Mango

Ttwo large mangohe mango is a stone fruit produced by trees belonging to the genus Mangifera in the cfashew family Anacardiaceae. This genus contains around 70 species and around 25-30 of them are cultivated for their fleshy fruits. The most well-known species is Mangifera indica, renowned for its sweet fruit. One example of a species that instead bear astringent fruit is Mangifera foetida, which is normally eaten pickled.

Mangifera is native to Asia. The centre of diversity is subtropical and tropical South Asia and South-East Asia.

In addition to the 70 or so species, there are over 500 known varieties of mango.

The name

The word mango comes from the Malayalam word māṅṅa (or mangga). It is believed to have entered the English language not directly from Malayalam but rather from Portuguese, where the fruit is called manga, when Portuguese ships were heavily involved in the South India – Europe spice trade.

The mango fruit

mango fruitOver 500 mango varieties have been identified, of varying sizes, shapes, colors, sweetness, acidity, texture, etc. A majority of them ripen roughly five months after the flowering. Some variants are capable of giving two crops a year instead of just one.

The most common mango colors are yellow, orange, red and green, but other colors – such as purple – also exist. Many fruits will display several colors and shades, and blushing is common. The skin is leather-like, smooth and waxy.

The ripe pulp is yellow. The texture varies across cultivars, from buttery avocado or overripe plum to firm like a cantaloupe or very fibrous.

When it comes to shape, mangoes are oval, kidney-shaped or more or less round. The smallest ones are just 5 cm or so when ripe, while others exceed 25 cm and may weigh up to 2 kg. Pit.

The pit and the seed

The mango contains a single pit, which is flat and oblong. Separating the pit from the pulp is not easy.

A single elongated seed is hidden inside the pit.

Mangifera trees

Mangifera tress can grow very old and there are examples of individual trees that are over 300 years old and still producing fruit. The tallest mangifera trees are around 40 meters and the crown radius rarely exceeds 10 meters.

The leaves

The leaves are evergreen. They are simple and grow alternate, with a length varying from 15 cm to 35 cm and a broadness in the 5 cm – 15 cm span.

The roots

The tree has a taproot, from which a profuse spread of anchor roots and feeder roots extend.

If the soil is deep enough, a taproot going 6 meters down or more can form.

The flowers

The flowers are produced in terminal panicles 10-40 cm long.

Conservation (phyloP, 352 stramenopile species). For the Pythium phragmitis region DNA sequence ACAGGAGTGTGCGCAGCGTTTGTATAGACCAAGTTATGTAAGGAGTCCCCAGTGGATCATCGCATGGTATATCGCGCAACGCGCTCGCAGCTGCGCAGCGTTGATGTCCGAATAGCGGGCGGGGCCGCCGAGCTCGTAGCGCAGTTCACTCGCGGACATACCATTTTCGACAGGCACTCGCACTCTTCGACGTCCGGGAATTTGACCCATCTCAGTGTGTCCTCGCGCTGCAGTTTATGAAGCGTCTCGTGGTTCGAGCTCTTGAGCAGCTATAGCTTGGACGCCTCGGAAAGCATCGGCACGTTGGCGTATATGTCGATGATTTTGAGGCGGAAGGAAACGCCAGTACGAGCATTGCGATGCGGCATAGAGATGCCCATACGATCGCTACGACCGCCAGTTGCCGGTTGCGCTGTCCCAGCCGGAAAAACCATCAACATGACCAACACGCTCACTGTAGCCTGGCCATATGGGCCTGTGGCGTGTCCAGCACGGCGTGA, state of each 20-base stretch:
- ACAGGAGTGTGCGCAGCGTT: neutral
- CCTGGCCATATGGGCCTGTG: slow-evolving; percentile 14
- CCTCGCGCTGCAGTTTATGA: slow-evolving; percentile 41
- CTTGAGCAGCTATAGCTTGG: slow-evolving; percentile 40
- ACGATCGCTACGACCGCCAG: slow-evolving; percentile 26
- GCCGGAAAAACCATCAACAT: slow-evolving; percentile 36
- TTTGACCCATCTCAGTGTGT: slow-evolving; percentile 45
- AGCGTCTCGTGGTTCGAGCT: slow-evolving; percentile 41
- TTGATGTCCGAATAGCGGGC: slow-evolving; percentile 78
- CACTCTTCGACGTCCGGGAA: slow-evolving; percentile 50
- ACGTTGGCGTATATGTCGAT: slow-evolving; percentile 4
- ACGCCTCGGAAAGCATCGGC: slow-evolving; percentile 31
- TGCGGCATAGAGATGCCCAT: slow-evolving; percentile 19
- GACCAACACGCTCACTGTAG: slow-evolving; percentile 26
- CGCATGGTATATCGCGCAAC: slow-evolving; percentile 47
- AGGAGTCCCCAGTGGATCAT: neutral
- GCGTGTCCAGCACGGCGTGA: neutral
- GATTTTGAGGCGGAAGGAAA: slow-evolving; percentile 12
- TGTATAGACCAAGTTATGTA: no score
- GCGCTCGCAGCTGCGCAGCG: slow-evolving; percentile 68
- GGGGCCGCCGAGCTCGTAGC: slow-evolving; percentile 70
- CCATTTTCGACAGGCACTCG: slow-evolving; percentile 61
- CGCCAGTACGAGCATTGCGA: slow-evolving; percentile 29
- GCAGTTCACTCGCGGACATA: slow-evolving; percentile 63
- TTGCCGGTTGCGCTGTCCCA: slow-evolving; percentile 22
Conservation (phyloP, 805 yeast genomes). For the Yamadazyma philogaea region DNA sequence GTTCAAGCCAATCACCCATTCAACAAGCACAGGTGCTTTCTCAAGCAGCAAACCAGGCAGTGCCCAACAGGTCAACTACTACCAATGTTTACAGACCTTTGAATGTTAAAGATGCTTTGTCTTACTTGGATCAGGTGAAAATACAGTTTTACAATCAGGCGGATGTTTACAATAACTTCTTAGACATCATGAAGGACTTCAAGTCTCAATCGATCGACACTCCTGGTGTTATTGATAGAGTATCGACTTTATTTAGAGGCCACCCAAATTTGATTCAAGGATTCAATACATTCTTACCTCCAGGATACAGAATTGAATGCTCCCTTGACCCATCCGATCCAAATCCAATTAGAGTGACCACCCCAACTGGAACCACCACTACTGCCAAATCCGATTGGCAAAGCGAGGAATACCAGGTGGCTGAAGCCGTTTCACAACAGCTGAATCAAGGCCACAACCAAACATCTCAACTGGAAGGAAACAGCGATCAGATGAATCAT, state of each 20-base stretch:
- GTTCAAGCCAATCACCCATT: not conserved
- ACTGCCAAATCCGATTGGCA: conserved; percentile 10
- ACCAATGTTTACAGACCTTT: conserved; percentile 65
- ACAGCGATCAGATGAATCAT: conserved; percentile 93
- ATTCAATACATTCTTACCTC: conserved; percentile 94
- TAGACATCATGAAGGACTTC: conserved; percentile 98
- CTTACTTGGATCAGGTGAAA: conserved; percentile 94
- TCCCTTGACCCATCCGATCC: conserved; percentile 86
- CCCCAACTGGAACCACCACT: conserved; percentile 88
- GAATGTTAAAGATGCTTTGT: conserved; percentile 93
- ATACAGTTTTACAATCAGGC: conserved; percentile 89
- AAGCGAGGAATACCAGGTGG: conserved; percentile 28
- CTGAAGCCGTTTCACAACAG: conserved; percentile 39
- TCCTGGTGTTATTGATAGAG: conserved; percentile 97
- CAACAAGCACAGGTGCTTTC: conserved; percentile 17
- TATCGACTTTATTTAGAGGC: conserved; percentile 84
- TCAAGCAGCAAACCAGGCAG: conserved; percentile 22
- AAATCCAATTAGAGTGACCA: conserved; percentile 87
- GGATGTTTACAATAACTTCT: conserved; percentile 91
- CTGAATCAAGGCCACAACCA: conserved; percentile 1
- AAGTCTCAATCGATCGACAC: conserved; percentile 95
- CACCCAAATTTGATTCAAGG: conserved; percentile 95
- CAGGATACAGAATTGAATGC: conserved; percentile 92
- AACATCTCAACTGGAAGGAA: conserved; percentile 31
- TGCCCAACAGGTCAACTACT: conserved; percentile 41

Each individual flower is small and with five petals no longer than 1 cm.

The fragrance is a mild sweetness.

Growing mango

mango fruit Mango trees grow readily from seeds, especially if you take the seed from a very ripe fruit. The seed is not tolerant to freezing or drying.

In South Asia, mangoes have been cultivated for thousands of years. The earliest evidence of mango cultivation outside Asia is from the 10th century CE when these fruits were grown in East Africa. Today, mango is cultivated in subtropical and tropical regions worldwide. The three major producers are India, China and Thailand, but India is not an important exporter of mango since almost all mango grown there is consumed domestically. Two other examples of major mango producing countries are Indonesia and Mexico.

Since mangoes can’t handle frost, it is not a common tree in Europe except for certain especially warm regions. Málaga, a province located on the southern coast of Spain, is famous for its mangoes. In the mainland United States, mango is chiefly cultivated in southern Florida and in California’s Coachella Valley.

If you want to grow mango outside the tropics, it can be a good idea to use a cultivar that has been grafted on to the rootstock of the Gomera-1mango cultivar. This cultivar was developed in Cuba and is comparatively resistant to cold.

The keepers of mango orchards tend to grow several different cultivars to improve pollination.

Examples of mango cultivars

  • The Alphonso mango is one of the most in-demand mango cultivars, since it has a rich sweet taste, creamy pulp and low fiber content.
  • The Tommy Atkins is a seedling of Haden that first fruited in Florida in 1940. Today, it is one of the dominating mangoes on the world market, partly due to its appealing appearance, its transportability and its long self life.
  • The Turpentine mango tastes of turpentine. This tree is mostly grown for its rootstock, onto which more pleasantly tasting cultivars are grafted.
  • Anderson produces large mangoes; the fruits can be 30-35 cm in length.
  • Enormous amounts of Banganapalli mango is produced in India each year. The fruit is very juicy and slightly tangy, with a creamy texture and little or no fibre.
  • Coconut Cream is a cultivar patented by Zills High Performance. The fruit tastes similar to coconut cream pie.
  • The Raspuri is very popular in southern India.
  • In tropical regions, Choc anan can produce two crops per year if conditions are favorable.

Dwarf and semi-dwarf cultivars are available for ornamental growing in containers.